Right Turn: Hope for patients suffering from sepsis

Author: Stacey Johnson, 09/16/16

September is Sepsis Awareness Month and World Sepsis Day was acknowledged earlier this week – on Tuesday, September 13. That’s why there’s a good possibility that you have seen the video below, about a heartbroken mother who lost her young son to sepsis. (It has already been viewed millions of times.) Her grief is real and the video, telling her story through hand written signs rather than narration, is poignant and tragic. Her son might be alive today if first responders had recognized his condition.

Sepsis, also called blood poisoning, is a potentially life-threatening condition that is triggered by an infection or injury and can quickly cause organ damage and death. Patients in hospital intensive care units too often die from sepsis. According to the Mayo Clinic, “most people recover from mild sepsis, but the mortality rate for septic shock is nearly 50 percent.” Sepsis information sites concur that sepsis causes far more deaths than the combined number from prostate cancer, breast cancer and AIDS and cases appear to be on the rise.

If there is good news about sepsis, it is that stem cells may help prevent death. According to this 2016 article in Blood Reviews, “stem cells have shown their ability to prevent the organ damage and improve the organ function.” Further, mesenchymal stem cell (MSC) treatments act on more than one specific organ or area in the body and “this helps reduce the risk of long-term damage as well.”

In March of this year, we learned the sad news that well-loved actress Patty Duke died of sepsis from a ruptured intestine. She was 69. That same week, Canadian researchers, at the Ottawa Hospital, announced the first clinical trial in humans of a treatment for sepsis. An experimental therapy involving the injection of 30 million MSCs may have saved the life of a 73-year-old man who had developed sepsis after his esophagus ruptured. You can watch some news coverage here, if you missed it in April.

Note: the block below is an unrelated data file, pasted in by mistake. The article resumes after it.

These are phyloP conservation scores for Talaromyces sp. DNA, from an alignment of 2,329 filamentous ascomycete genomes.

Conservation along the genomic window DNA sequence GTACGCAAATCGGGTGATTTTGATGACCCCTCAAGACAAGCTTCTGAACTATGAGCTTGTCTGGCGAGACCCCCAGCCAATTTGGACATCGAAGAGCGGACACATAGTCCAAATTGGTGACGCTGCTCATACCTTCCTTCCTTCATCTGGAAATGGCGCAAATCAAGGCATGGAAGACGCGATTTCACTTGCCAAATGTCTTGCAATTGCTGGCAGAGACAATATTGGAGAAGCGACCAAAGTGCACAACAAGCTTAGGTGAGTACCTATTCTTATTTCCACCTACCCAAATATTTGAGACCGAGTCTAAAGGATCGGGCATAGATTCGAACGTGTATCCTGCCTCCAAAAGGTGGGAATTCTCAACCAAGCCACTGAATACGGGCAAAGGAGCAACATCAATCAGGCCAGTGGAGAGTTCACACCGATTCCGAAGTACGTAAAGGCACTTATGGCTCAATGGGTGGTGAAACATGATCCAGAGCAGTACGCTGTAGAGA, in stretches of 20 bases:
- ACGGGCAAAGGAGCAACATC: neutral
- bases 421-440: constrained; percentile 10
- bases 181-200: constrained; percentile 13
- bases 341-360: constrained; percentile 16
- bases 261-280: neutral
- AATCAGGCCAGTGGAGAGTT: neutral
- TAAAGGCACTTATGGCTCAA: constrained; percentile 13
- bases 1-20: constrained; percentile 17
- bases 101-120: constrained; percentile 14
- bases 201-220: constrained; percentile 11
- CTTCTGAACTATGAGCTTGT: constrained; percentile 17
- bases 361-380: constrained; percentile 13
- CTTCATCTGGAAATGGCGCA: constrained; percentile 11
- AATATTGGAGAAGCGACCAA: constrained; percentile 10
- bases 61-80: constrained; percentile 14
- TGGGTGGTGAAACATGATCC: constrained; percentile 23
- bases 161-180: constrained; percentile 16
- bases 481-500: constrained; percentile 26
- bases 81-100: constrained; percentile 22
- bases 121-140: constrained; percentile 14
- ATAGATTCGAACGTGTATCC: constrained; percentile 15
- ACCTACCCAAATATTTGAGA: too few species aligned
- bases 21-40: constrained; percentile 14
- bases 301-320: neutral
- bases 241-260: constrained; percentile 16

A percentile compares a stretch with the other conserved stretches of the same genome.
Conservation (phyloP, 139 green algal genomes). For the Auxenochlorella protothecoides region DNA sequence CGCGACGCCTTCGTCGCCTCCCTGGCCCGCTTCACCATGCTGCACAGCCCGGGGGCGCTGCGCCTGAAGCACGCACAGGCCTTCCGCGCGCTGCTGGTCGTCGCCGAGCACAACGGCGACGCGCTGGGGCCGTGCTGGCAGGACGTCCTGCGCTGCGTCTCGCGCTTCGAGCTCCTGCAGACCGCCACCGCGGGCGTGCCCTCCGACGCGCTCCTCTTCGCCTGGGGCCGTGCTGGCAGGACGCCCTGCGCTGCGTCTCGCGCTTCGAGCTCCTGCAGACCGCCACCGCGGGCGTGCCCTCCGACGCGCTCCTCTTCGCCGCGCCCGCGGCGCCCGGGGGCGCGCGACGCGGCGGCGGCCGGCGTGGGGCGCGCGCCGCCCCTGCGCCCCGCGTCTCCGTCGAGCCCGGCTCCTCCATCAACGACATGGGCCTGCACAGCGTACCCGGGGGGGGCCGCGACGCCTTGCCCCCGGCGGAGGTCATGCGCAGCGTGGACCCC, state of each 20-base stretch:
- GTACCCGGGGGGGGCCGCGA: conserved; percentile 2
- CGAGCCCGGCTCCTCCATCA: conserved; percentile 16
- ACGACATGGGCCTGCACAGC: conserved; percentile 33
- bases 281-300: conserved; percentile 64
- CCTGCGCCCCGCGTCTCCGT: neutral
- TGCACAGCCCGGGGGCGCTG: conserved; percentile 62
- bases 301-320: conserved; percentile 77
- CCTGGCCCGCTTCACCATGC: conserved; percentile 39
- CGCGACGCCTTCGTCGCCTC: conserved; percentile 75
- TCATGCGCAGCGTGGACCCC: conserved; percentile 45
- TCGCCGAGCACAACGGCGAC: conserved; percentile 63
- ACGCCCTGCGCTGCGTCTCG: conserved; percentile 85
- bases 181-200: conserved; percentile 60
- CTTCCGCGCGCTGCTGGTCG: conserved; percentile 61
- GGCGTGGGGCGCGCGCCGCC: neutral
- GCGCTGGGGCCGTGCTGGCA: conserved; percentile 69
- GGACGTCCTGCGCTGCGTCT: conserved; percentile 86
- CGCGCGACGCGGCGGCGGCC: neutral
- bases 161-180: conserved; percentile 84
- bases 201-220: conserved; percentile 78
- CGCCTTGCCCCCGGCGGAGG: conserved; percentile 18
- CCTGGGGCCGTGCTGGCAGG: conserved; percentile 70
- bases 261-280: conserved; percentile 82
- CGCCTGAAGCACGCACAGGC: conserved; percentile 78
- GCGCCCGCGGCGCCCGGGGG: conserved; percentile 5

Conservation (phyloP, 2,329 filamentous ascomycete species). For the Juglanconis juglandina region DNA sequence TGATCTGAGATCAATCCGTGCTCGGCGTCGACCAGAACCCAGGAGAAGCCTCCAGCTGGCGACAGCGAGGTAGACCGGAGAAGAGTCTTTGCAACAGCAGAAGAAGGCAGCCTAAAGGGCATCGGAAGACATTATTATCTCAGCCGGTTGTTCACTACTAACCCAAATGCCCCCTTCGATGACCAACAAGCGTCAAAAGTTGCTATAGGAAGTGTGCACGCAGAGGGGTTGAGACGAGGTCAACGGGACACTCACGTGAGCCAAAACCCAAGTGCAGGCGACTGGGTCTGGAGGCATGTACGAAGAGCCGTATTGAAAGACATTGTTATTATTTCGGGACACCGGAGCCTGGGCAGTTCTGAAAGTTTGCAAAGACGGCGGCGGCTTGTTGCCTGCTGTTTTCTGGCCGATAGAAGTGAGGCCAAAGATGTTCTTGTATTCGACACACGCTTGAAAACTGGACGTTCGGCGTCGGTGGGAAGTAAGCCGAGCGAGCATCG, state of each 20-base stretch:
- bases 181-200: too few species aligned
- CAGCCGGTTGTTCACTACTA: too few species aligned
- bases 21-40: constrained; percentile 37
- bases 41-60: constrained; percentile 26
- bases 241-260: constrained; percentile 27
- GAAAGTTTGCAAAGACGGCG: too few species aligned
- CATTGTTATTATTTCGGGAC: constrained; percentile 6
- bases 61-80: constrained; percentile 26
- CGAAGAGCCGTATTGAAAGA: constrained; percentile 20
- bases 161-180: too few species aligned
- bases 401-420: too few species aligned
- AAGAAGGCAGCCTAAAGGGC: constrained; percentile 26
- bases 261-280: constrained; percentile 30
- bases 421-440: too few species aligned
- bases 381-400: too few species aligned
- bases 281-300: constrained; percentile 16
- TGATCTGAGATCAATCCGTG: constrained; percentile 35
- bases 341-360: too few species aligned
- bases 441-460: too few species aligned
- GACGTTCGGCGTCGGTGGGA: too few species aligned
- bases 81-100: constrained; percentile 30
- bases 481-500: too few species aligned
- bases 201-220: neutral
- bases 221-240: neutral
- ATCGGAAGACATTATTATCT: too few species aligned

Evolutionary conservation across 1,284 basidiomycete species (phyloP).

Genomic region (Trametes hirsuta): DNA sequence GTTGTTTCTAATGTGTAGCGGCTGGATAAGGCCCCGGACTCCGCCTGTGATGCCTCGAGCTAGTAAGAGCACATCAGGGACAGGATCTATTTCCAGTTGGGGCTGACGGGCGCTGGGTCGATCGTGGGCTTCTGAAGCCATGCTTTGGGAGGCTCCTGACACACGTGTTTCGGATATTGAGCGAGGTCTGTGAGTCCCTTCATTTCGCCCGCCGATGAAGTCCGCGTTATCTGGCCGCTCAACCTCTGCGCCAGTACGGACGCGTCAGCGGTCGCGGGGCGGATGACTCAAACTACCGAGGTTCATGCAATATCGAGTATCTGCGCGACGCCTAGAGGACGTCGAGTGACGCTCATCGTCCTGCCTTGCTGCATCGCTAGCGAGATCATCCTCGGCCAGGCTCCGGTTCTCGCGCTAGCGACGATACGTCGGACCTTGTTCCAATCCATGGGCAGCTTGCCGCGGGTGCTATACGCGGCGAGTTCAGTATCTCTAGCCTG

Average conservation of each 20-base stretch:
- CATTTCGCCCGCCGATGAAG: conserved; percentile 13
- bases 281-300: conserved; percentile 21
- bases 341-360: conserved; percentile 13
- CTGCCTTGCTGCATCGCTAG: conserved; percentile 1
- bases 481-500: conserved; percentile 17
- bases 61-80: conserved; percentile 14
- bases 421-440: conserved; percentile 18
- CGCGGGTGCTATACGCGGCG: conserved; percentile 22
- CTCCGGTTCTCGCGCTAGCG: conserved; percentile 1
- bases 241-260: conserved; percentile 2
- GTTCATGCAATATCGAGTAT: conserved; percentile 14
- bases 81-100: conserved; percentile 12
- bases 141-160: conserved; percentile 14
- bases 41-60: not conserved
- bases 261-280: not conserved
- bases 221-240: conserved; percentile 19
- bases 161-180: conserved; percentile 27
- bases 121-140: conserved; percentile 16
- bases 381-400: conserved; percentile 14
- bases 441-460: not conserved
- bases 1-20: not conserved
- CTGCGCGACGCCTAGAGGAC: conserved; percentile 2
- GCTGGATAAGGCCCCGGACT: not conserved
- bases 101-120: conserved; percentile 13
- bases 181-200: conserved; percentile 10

If MSCs prove to be a cure for sepsis, it will be exciting news for patients and hospitals everywhere. It may even provide some comfort to a mother in the UK who doesn’t want her son’s death to have been in vain.

Our regular feature, Right Turn, appears every Friday and we invite you to submit your own blog to info(at)ccrm.ca. We encourage you to be creative and use the right (!) side of your brain. We dare you to make us laugh! Right Turn features cartoons, photos, videos and other content to amuse, educate and encourage discussion.

As always, we welcome your feedback in the comment section.

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Stacey Johnson

Stacey Johnson

For almost 20 years, Stacey has been providing strategic communications counsel to government, corporate, technology and health organizations. Prior to that, Stacey was at the CTV Television Network, first as a researcher, then as a story producer for “Goldhawk Fights Back,” a special ombudsman segment that aired weekly on the National News and Canada AM. Before joining CCRM as the Director, Communications and Marketing, Stacey was the Director of Communications for the Canadian Arthritis Network. Stacey is editor of Signals. You can follow Stacey on Twitter @msstaceyerin.
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